South Carolina teens who drop out of school or habitually skip their classes would lose their driving privileges until they're 18 under a bill pushed by a freshman lawmaker.
Rep. Tom Young called it a short-term solution to the state's long-term problem of too many students not graduating. He believes threatening to yank the rite of passage of truant youth would be a powerful incentive for them to stay in school.
"It's time we do something about it," said Young, R-Aiken, noting that whenever he talked about the idea on the campaign trail in 2008, students were in rapt attention. "A lot of problems in South Carolina stem from the fact that so many people are not adequately educated."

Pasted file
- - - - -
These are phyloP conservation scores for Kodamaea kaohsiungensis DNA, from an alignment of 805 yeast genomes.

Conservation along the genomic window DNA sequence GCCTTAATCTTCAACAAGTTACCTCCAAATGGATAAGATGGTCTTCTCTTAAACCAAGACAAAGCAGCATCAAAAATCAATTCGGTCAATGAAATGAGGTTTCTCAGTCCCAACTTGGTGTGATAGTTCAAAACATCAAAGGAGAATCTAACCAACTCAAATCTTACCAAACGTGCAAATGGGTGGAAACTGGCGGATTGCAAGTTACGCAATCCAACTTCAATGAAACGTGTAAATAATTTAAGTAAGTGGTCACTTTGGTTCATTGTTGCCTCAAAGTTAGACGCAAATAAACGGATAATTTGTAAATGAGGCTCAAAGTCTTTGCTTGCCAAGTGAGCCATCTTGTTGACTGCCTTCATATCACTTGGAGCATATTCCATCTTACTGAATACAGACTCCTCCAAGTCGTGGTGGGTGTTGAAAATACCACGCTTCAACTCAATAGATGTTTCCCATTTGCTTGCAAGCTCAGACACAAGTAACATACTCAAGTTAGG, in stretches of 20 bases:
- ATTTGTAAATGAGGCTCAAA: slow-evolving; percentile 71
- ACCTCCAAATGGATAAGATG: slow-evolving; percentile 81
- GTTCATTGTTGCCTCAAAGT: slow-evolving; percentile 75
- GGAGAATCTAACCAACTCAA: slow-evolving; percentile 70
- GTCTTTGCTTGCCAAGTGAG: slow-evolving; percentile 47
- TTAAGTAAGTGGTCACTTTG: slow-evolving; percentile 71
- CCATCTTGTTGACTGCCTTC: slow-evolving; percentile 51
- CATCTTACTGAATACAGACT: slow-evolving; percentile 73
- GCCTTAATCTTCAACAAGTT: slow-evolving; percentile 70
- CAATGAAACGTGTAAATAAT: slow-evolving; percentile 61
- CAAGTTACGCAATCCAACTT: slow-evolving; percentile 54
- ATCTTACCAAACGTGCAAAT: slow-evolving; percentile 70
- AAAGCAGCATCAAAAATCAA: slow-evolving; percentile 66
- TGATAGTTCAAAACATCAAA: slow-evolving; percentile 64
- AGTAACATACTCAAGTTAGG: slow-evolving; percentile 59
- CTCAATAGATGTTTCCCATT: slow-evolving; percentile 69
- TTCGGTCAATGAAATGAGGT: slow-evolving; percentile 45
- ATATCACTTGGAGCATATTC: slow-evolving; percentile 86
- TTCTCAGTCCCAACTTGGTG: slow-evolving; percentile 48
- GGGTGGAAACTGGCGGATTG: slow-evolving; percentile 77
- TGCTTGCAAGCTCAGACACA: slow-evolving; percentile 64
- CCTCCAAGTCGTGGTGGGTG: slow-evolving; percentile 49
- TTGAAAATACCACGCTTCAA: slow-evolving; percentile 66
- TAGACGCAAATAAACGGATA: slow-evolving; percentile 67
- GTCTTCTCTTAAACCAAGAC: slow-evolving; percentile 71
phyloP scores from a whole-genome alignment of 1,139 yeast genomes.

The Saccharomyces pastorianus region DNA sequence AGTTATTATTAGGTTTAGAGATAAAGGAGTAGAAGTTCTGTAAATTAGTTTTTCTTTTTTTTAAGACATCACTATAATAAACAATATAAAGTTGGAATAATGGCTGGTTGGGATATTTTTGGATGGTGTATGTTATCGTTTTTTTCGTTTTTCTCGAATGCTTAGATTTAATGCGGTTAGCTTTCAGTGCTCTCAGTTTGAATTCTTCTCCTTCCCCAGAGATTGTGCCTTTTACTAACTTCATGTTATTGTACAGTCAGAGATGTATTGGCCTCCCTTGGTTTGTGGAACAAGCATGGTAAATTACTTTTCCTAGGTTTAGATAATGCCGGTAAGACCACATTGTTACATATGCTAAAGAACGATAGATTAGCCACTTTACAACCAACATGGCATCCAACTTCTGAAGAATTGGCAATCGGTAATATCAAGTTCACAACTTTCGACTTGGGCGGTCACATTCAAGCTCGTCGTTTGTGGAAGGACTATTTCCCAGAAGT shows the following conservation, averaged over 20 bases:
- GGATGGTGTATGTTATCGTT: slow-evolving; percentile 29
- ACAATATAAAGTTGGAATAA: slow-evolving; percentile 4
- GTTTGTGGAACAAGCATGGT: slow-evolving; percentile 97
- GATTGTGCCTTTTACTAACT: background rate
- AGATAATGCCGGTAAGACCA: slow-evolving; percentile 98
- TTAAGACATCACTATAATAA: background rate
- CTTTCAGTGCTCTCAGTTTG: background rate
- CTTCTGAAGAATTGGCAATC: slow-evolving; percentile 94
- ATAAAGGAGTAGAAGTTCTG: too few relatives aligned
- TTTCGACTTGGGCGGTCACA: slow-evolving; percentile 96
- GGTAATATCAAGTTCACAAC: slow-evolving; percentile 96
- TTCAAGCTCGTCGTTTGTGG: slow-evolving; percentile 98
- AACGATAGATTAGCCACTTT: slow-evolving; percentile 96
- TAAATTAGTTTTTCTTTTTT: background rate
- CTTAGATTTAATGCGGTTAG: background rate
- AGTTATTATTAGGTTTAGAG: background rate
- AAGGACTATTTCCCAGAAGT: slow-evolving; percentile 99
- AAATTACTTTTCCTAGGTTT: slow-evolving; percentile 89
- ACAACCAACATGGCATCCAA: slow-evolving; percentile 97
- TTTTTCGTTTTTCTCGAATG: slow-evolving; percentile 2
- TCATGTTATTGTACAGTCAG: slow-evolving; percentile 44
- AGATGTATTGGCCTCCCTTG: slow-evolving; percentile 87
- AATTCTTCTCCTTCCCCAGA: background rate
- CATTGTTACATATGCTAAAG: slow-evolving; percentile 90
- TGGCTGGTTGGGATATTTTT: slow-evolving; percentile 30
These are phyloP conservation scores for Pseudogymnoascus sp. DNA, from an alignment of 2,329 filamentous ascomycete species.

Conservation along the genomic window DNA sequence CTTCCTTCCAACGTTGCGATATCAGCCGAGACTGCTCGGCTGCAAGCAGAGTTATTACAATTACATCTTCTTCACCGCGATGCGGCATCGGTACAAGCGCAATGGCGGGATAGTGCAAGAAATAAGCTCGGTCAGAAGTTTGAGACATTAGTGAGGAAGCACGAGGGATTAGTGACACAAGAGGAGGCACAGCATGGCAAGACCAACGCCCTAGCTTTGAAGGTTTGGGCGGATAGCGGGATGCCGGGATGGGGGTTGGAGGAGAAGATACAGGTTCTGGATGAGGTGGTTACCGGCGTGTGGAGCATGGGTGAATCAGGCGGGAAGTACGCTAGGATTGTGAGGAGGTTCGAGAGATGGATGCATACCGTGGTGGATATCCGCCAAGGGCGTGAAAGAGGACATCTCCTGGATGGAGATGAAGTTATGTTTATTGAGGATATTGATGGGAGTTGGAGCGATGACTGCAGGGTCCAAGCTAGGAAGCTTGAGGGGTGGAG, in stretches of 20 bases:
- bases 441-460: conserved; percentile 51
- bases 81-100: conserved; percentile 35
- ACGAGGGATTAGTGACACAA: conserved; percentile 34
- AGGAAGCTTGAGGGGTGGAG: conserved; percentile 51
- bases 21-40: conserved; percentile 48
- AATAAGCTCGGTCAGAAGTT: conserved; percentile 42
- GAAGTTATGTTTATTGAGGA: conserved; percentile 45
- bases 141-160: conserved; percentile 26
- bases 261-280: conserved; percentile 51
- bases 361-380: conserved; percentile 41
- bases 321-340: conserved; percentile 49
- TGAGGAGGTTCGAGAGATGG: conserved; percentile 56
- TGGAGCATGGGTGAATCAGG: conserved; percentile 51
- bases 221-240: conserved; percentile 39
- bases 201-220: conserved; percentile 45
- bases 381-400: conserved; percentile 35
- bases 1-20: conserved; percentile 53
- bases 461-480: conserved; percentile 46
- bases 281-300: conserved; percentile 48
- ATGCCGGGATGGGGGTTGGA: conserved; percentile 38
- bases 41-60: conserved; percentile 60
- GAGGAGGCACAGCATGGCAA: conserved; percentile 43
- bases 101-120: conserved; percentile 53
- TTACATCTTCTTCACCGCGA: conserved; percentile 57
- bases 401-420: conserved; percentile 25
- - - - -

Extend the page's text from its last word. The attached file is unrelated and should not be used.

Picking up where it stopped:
Under the proposal, co-sponsored by 45 House members of both parties, a student's parent could appeal for an exception if the teen needs a license to get to work or to drive a sick family member to medical treatments.
Officials at the South Carolina Education Department say the idea has potential, and if it works, would benefit a state where the on-time graduation rate is 74 percent. But they note that moving up the age when students can drop out, from 17 to 18, will cost money at a time when education faces drastic cuts.